Canada Recovery Caregiver Benefit
The Canada Recovery Caregiving Benefit (“CRCB”) is extended until May 7, 2022. The maximum number of weeks you can apply for also increases to 44 weeks. You can apply retroactively for periods 61 to 63 until February 16, 2022 if you are eligible.

The CRCB gives income support to employed and self-employed individuals who are unable to work because they must care for their child under 12 years old or a family member who needs supervised care. This applies if their school, regular program, or facility is closed or unavailable to them due to COVID-19, or because they are sick, self-isolating, or at risk of serious health complications due to COVID-19. The CRCB is administered by the CRA.

If you are eligible for the CRCB, your household can receive $500 ($450 after taxes withheld) for each one-week period.

If your situation continues, you will need to apply again. Each household may apply for up to a total of 44 weeks between September 27, 2020 and May 7, 2022.

The CRCB payments received during 2021 are fully taxable and must be reported on your tax return. Depending on your total income for 2021, the 10 per cent tax withheld from your CRCB payments may not be the only tax you will pay in respect of these payments.
Canada Emergency Business Account 
The Canada Emergency Business Account (“CEBA”) was an interest-free loan providing support to businesses, including sole proprietorships. The CEBA became available on April 9, 2020 and provided $40,000 of loaned funds. As of December 4, 2020, the CEBA loan was increased to $60,000. Sole proprietors will have 33 per cent (up to a maximum of $20,000) of the CEBA loan forgiven, to the extent they repay the loan balance by December 31, 2023. For example, if a sole proprietor took a CEBA loan of $60,000 and repays $40,000 by December 31, 2023, the $20,000 unpaid balance will be forgiven.

The forgivable portion of the loan is taxable to the proprietor in the year the loan is received, notwithstanding that the conditions of forgiveness (i.e., repayment by December 31, 2023) have not yet occurred. Therefore, if you received a CEBA loan of $60,000 in the 2021 tax year, the $20,000 forgivable portion is taxable to you in 2021. You may be eligible to elect under a specific provision of the Income Tax Act to reduce the amount of an outlay or expense that is made or incurred by you before the end of 2022, rather than directly including the amount in income. Speak to your Crowe Soberman advisor regarding this election and whether it applies in your circumstances.

The deadline to complete and file an application for the CEBA was June 30, 2021.

Applicants who applied for CEBA prior to the June 30 application deadline had until July 14, 2021 to submit supporting documents as part of their application, and until September 3, 2021 to resubmit documents if required.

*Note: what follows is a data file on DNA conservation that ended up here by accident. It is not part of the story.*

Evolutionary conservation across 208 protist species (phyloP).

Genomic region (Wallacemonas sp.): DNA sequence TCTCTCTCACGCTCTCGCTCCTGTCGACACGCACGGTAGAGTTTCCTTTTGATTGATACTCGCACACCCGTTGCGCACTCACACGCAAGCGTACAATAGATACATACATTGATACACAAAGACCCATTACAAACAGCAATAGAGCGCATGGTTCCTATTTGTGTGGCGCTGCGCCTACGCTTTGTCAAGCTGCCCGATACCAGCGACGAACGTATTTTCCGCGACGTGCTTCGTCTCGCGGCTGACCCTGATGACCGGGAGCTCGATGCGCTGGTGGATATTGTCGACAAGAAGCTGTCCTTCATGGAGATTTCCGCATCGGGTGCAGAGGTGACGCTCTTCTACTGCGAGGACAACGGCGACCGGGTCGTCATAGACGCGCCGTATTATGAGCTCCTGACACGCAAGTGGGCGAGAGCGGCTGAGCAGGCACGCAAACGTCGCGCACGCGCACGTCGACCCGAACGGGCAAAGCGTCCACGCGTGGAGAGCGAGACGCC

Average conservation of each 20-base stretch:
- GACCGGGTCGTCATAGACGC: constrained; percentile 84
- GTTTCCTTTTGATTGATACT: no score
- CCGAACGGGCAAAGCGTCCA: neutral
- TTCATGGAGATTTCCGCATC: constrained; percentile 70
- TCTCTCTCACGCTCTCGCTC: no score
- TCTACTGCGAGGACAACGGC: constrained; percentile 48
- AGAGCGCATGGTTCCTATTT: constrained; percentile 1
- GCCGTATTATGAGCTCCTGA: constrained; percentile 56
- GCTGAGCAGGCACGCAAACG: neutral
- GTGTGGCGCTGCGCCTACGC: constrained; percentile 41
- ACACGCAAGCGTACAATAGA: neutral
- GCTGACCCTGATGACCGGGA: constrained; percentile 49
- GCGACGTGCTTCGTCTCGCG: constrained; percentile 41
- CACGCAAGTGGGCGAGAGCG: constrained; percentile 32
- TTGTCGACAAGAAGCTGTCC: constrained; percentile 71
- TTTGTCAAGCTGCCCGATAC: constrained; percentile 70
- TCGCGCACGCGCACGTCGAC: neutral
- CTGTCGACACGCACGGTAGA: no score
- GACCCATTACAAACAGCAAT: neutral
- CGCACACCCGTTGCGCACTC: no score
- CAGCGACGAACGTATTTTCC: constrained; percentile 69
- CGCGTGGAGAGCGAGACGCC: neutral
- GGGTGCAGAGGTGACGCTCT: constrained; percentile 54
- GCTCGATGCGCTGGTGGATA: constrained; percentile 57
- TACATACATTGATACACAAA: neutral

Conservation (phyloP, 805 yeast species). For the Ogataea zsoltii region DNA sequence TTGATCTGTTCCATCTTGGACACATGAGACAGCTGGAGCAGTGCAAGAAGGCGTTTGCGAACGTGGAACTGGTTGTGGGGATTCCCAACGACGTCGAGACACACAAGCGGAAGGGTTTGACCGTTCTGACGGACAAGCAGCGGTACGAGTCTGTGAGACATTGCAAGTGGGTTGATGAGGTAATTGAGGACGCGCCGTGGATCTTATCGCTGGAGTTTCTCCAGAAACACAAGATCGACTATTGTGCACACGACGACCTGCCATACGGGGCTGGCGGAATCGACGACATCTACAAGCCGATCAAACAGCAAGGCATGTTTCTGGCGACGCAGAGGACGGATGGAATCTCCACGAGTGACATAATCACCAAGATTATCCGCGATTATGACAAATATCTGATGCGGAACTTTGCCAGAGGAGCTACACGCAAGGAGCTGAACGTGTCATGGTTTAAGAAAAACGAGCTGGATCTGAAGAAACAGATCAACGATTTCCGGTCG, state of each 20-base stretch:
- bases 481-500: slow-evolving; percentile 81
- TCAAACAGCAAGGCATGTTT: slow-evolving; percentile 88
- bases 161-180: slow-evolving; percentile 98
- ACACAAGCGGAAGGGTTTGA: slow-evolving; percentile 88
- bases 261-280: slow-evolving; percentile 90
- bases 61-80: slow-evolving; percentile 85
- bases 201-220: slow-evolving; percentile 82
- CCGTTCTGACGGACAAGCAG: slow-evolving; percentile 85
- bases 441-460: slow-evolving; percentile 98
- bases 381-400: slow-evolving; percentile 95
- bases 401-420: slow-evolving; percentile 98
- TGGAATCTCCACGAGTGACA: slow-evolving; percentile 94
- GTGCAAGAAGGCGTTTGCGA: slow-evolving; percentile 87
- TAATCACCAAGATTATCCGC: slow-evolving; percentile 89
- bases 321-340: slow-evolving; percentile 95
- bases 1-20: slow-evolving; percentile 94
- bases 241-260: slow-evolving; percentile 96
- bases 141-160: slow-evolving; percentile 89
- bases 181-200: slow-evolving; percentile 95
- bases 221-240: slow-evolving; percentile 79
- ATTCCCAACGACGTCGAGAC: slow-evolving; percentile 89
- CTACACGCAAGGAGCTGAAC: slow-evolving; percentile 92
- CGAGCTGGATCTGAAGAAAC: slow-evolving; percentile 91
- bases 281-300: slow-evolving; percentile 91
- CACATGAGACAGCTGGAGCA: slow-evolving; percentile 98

Canada Emergency Rent Subsidy
The Canada Emergency Rent Subsidy (“CERS”) provides support to sole proprietorships who pay rent for their business premises and have experienced a drop in revenue due to COVID-19. The drop in revenue is calculated by comparing revenue during the application period with revenue from a previous baseline period. The revenue drop is calculated and determines the amount of CERS an applicant can receive. The CERS can be applied for within 180 days from the end of a qualifying period. The CERS is taxable immediately before the end of the period to which it relates. If you applied for CERS for qualifying periods in 2021, you may be required to report these payments in your 2021 taxable income. Speak to your Crowe Soberman advisor regarding the taxation of these payments.
Canada Emergency Wage Subsidy

As a sole proprietor employer in Canada who was affected by the COVID-19 pandemic between March 15, 2020, and October 23, 2021, you may have been eligible for the Canada Emergency Wage Subsidy (“CEWS”).

Beginning October 24, 2021, the CEWS and the Canada Emergency Rent Subsidy (“CERS”) were replaced with two new programs, each offering wage and rent support:

If you were eligible for the CEWS, you can still apply for past claim periods until 180 days after the claim period has ended.

The CEWS provides support to sole proprietorships that had a payroll account on March 15, 2020 and experienced a drop in revenue. Each CEWS claim period is a specific period of four weeks beginning on a Sunday. Each four-week period needs to be applied for and the applicant must confirm you are eligible and calculate the CEWS amount.

The CEWS is taxable immediately before the end of the four-week period to which it relates, not when the amount has been received. If you applied for and were eligible for CEWs payments in 2021, these may be taxable to you in your 2021 tax return. Speak to your Crowe Soberman advisor regarding the taxation of these payments.

This article has been prepared for the general information of our clients. Please note that this publication should not be considered a substitute for personalized advice related to your situation.

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Silvia Jacinto
Silvia Jacinto
Partner, Tax